The Olympics and International Relations
The modern Olympic games are undoubtedly the greatest global sporting event. Every four years, athletes from across the world assemble in a host city, political leaders have used this platform many times to push their agendas and ideological leanings. The Olympics may be a sporting event but world politics has not been very far away from the Olympics. The Olympics after all attracts the glare of the world’s media. It attracts scores of people from across the world and is undoubtedly a global event. This makes the Olympics a perfect platform for political messaging. Politics at the Olympics dates as far back as the 1906 Olympic games when a group of Irish Nationalists protested against Colonialism. The Soviets after the Russian Revolution withdrew from the Olympics as it was seen as a ‘bourgeois’ concept. The USSR joined the games only after the 2nd WW.
In 1936, Berlin was to host the games. The Nazis had risen to power in 1933 and Hitler made use of the Olympics to showcase his ideas of racial supremacy and anti-Semitism. Pamphlets promoting anti-Semitism and Aryan supremacy were distributed during the Games. Common Nazi symbols were shown prominently at the Opening and Closing ceremonies. The messaging was clear, Germany had overcome defeat in the first world war. The humiliation of the Treaty of Versailles was done and a new Nazi Germany was now born. Hitler was shown as a modern and efficient leader who helped Germany rebuild itself. Three years after the Olympics at Berlin, World War Two broke out. The Nazis were good at propaganda and the Olympics being hosted in their capital city was a perfect opportunity for them to deploy their tools of Propaganda. It was also the first time that countries called for a boycott of the Olympic games. Although the boycott had failed and most countries took part in the games. Some historians have argued that by sending athletes to the games, the international community gave legitimacy to Hitler, which further led to his control over Germany. At the 1948 London Olympics, Germany and Japan were banned from participating due to their role in the second world war. During the 1956 Olympics at Melbourne, countries pulled out of the games to condemn the invasion of Hungary by the USSR. Interestingly, Hungary themselves did not pull out and had to face the USSR water polo team in a match.
During the Cold War, the Olympics became a theater of the war. In 1980, the games were held in Moscow. The Western Bloc, led by the US, decided to boycott the games. Four years later, Los Angeles was selected to host the games, this time the USSR and the Eastern Bloc decided to boycott the games. The messaging both times was clear. Both the blocs represented two opposite ideas of politics. Ideas that could not be mixed. Both times, if the superpowers had decided to attend the games, it would have been seen as a defeat, something both blocs didn’t want.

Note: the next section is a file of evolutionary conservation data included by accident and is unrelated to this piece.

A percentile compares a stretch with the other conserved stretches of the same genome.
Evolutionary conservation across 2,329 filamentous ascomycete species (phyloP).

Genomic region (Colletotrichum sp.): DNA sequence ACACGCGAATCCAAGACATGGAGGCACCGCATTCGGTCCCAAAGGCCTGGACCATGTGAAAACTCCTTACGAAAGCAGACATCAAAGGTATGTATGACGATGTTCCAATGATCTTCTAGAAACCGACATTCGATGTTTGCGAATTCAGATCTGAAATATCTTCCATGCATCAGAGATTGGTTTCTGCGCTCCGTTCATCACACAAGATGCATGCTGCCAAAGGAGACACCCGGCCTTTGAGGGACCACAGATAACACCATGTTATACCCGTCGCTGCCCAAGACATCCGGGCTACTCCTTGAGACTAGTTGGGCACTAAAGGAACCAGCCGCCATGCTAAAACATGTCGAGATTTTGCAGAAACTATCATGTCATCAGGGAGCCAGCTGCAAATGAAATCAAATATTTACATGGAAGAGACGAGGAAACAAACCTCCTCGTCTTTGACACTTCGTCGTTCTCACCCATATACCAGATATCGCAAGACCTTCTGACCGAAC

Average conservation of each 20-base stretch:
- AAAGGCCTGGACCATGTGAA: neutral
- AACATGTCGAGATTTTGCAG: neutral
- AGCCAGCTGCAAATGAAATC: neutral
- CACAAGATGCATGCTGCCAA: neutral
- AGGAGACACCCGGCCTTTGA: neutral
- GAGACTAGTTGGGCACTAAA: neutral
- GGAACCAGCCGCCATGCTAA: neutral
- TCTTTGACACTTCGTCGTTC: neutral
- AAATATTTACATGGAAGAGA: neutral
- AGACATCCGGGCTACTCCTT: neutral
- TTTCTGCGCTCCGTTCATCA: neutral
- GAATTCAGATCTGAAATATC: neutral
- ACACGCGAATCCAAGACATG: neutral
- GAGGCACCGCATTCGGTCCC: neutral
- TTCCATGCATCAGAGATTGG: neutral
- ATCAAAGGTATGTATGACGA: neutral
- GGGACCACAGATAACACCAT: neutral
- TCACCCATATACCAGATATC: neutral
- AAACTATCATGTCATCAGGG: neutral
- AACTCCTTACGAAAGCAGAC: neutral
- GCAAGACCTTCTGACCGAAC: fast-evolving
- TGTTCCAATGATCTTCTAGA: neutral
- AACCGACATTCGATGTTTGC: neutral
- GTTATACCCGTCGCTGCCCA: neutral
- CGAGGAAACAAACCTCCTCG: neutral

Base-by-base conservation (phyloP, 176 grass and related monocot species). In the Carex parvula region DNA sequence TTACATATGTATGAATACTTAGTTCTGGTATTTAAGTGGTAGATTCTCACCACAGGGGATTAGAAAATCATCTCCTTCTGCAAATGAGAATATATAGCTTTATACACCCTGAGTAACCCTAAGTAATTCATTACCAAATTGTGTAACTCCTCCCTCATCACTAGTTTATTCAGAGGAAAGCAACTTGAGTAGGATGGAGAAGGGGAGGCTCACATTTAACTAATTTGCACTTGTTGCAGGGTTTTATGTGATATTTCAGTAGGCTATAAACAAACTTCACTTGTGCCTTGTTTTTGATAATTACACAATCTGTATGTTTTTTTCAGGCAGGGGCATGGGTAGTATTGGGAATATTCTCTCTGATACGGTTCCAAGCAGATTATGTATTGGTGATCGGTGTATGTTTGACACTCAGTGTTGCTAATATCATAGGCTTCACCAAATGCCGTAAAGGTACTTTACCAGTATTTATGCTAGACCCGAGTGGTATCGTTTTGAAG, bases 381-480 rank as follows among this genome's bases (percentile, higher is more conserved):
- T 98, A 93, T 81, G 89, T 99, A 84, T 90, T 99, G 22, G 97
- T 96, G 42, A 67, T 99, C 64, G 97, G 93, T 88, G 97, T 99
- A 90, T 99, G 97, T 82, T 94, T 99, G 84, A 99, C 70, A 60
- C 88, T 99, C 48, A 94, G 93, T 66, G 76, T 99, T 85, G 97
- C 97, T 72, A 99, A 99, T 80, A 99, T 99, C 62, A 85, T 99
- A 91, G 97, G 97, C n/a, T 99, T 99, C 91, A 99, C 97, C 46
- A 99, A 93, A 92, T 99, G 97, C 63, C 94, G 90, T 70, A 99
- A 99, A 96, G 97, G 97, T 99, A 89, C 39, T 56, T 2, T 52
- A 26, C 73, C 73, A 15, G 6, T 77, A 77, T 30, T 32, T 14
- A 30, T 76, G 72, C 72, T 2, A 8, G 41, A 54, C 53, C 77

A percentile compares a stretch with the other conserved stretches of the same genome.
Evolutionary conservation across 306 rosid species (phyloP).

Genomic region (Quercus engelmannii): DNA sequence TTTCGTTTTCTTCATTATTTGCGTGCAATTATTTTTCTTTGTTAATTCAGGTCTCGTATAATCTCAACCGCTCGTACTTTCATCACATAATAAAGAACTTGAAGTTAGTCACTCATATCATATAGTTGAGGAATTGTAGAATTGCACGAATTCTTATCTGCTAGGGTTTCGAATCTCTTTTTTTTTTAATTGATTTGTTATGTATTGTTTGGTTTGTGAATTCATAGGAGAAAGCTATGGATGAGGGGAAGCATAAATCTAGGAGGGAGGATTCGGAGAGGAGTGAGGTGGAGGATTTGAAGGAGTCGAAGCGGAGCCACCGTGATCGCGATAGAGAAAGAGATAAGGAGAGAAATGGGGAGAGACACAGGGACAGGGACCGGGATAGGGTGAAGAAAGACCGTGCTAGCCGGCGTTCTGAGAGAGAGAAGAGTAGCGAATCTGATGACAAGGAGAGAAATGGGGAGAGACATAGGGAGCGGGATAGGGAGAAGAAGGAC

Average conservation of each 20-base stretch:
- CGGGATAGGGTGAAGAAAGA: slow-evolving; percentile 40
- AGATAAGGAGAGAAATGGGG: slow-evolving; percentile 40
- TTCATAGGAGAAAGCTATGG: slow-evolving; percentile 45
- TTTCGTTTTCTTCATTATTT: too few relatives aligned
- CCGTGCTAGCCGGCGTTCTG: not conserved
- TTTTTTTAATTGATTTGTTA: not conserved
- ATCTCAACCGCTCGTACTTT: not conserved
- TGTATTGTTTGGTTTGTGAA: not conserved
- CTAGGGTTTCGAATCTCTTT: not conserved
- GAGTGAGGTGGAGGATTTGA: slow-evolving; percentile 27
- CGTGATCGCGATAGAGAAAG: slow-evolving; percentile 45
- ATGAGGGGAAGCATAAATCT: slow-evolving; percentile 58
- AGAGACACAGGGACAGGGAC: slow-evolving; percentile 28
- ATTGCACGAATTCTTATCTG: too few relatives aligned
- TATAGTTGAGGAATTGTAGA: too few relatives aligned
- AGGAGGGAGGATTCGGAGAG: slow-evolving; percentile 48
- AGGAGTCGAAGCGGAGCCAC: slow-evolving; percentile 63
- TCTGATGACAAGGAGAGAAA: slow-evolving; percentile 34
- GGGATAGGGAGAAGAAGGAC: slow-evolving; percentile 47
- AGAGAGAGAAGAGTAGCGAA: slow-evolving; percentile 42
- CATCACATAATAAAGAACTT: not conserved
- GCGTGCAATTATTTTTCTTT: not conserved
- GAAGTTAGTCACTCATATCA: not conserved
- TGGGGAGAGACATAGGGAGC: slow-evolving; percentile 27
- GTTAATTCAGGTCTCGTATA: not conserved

During their medal ceremony in the Olympic Stadium in Mexico City on October 16, 1968, two African-American athletes, Tommie Smith and John Carlos, each raised a black-gloved fist during the playing of the US national anthem. The moment was a symbolic protest against racism and the denial of civil rights to African Americans in the US. The images quickly became very famous. The athletes were initially banned for their protest but later on were viewed as heroes, who raised the banner of human rights. The moment was an important one, a moment where domestic politics mixed with international politics. The US Government was forced to take note.
From 1964-1988, South Africa was denied entry into the Olympic games due to the regressive policy of discrimination or the Apartheid. The International community came together to condemn the use to racial segregation and refused to accept the human rights violations. The ban on the South African team was a tactic deployed by the international community to put pressure on the South African Government to remove the race-based policies that discriminated against the Black and colored population in South Africa. The IOC adopted a declaration against “apartheid in sport” on 21 June 1988. In 1976, almost all African countries boycotted the Olympics at Montreal because the IOC had refused to ban New Zealand, who’s rugby team had toured South Africa, in defiance of a sporting embargo on South Africa. The African nations made their stance clear, the countries refused to accept any explanation from the organizing committee and stood firm in their anti-racism policy. It was due to events like this that anti-racism protests and movements gathered momentum across the world.